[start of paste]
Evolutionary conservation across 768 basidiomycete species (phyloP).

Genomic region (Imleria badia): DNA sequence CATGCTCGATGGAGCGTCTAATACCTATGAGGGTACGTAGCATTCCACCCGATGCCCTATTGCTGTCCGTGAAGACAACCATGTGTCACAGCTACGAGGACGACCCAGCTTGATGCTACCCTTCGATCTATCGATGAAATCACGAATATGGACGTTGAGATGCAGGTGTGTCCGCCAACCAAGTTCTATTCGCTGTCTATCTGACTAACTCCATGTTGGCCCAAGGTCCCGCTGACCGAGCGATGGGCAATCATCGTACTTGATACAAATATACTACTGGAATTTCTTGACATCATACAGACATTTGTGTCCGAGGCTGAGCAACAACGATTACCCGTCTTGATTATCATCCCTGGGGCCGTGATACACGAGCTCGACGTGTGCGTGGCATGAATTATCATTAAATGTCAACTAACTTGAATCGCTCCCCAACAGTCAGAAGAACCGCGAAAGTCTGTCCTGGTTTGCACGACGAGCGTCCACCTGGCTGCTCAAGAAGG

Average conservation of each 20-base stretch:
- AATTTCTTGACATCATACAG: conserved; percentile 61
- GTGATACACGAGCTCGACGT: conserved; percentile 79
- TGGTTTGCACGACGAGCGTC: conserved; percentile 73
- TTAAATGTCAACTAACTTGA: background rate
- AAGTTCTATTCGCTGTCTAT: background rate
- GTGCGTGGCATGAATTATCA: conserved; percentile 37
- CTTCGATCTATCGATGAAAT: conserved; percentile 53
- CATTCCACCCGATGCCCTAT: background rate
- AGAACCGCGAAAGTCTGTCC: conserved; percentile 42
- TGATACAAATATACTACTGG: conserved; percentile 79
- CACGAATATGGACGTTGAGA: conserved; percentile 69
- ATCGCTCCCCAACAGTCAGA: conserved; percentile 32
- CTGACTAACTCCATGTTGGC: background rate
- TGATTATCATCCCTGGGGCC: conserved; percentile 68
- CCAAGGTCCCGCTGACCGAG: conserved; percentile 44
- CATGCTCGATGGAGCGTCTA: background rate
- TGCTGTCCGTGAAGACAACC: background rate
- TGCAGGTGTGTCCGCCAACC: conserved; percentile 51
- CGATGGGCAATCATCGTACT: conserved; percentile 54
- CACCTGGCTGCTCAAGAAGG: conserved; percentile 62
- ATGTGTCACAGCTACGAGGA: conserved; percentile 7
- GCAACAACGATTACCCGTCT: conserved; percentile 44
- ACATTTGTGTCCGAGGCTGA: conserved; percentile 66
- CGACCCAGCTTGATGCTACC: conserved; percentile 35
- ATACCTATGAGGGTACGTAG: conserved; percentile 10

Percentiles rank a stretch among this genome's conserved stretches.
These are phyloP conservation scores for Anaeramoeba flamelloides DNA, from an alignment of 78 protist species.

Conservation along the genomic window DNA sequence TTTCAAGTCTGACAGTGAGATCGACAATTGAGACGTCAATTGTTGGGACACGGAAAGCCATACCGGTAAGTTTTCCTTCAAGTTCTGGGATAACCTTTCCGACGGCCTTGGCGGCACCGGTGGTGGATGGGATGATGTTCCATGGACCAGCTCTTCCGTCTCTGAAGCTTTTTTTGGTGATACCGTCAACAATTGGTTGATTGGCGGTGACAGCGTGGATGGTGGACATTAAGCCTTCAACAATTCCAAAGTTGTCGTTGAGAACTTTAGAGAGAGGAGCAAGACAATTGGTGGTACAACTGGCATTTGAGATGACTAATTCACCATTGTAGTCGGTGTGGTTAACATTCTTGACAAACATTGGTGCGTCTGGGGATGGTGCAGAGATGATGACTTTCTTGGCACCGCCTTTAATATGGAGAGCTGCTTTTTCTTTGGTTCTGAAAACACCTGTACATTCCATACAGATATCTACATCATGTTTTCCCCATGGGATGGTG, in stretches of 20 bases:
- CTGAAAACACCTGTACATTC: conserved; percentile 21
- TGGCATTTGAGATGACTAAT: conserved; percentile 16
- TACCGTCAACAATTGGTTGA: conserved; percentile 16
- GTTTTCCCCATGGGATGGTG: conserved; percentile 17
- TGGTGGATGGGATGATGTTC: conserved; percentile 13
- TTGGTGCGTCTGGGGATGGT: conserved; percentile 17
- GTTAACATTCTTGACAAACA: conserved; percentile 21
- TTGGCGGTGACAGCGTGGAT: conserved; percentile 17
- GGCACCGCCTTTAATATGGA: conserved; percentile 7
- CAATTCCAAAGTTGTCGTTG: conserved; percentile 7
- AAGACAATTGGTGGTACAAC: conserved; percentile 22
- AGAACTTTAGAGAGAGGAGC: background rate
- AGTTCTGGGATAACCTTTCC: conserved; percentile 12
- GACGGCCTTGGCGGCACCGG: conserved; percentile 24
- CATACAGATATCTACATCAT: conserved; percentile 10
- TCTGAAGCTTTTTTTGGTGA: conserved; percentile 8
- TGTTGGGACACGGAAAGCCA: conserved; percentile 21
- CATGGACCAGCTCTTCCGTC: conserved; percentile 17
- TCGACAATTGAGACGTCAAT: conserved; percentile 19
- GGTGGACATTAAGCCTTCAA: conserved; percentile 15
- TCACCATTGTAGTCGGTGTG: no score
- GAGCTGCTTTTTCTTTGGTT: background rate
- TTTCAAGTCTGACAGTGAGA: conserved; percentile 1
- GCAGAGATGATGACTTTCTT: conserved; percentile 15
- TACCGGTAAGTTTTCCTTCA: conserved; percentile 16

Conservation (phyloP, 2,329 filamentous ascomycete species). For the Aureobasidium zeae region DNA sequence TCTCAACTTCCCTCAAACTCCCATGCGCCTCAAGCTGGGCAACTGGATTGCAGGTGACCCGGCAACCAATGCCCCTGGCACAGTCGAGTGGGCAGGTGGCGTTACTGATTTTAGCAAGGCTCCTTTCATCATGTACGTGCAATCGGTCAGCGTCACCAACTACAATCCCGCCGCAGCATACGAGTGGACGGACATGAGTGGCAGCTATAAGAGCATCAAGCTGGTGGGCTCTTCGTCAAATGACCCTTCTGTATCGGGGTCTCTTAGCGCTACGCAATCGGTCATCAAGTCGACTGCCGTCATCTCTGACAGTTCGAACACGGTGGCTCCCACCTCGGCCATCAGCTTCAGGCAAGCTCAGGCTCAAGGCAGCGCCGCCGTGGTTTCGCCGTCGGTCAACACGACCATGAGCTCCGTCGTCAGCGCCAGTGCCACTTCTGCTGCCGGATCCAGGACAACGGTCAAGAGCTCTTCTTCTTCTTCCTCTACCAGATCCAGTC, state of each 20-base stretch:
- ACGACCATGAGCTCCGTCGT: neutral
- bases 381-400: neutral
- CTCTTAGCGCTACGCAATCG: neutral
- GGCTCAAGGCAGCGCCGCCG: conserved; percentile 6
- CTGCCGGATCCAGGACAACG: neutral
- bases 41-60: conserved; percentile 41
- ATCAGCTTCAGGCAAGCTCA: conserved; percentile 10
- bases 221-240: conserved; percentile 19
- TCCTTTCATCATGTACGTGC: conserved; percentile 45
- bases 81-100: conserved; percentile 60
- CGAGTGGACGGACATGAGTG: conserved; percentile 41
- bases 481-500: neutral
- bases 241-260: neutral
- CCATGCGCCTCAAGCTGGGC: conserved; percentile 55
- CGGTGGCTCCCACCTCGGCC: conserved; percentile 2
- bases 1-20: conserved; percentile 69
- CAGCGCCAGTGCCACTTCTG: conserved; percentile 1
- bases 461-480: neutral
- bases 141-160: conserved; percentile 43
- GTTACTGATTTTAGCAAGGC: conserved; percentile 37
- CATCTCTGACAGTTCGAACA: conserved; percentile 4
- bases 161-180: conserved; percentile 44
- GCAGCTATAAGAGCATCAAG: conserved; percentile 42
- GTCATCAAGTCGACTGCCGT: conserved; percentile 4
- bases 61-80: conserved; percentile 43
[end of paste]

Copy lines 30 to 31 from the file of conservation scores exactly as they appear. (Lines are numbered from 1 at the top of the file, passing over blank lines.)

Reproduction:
These are phyloP conservation scores for Anaeramoeba flamelloides DNA, from an alignment of 78 protist species.

Conservation along the genomic window DNA sequence TTTCAAGTCTGACAGTGAGATCGACAATTGAGACGTCAATTGTTGGGACACGGAAAGCCATACCGGTAAGTTTTCCTTCAAGTTCTGGGATAACCTTTCCGACGGCCTTGGCGGCACCGGTGGTGGATGGGATGATGTTCCATGGACCAGCTCTTCCGTCTCTGAAGCTTTTTTTGGTGATACCGTCAACAATTGGTTGATTGGCGGTGACAGCGTGGATGGTGGACATTAAGCCTTCAACAATTCCAAAGTTGTCGTTGAGAACTTTAGAGAGAGGAGCAAGACAATTGGTGGTACAACTGGCATTTGAGATGACTAATTCACCATTGTAGTCGGTGTGGTTAACATTCTTGACAAACATTGGTGCGTCTGGGGATGGTGCAGAGATGATGACTTTCTTGGCACCGCCTTTAATATGGAGAGCTGCTTTTTCTTTGGTTCTGAAAACACCTGTACATTCCATACAGATATCTACATCATGTTTTCCCCATGGGATGGTG, in stretches of 20 bases: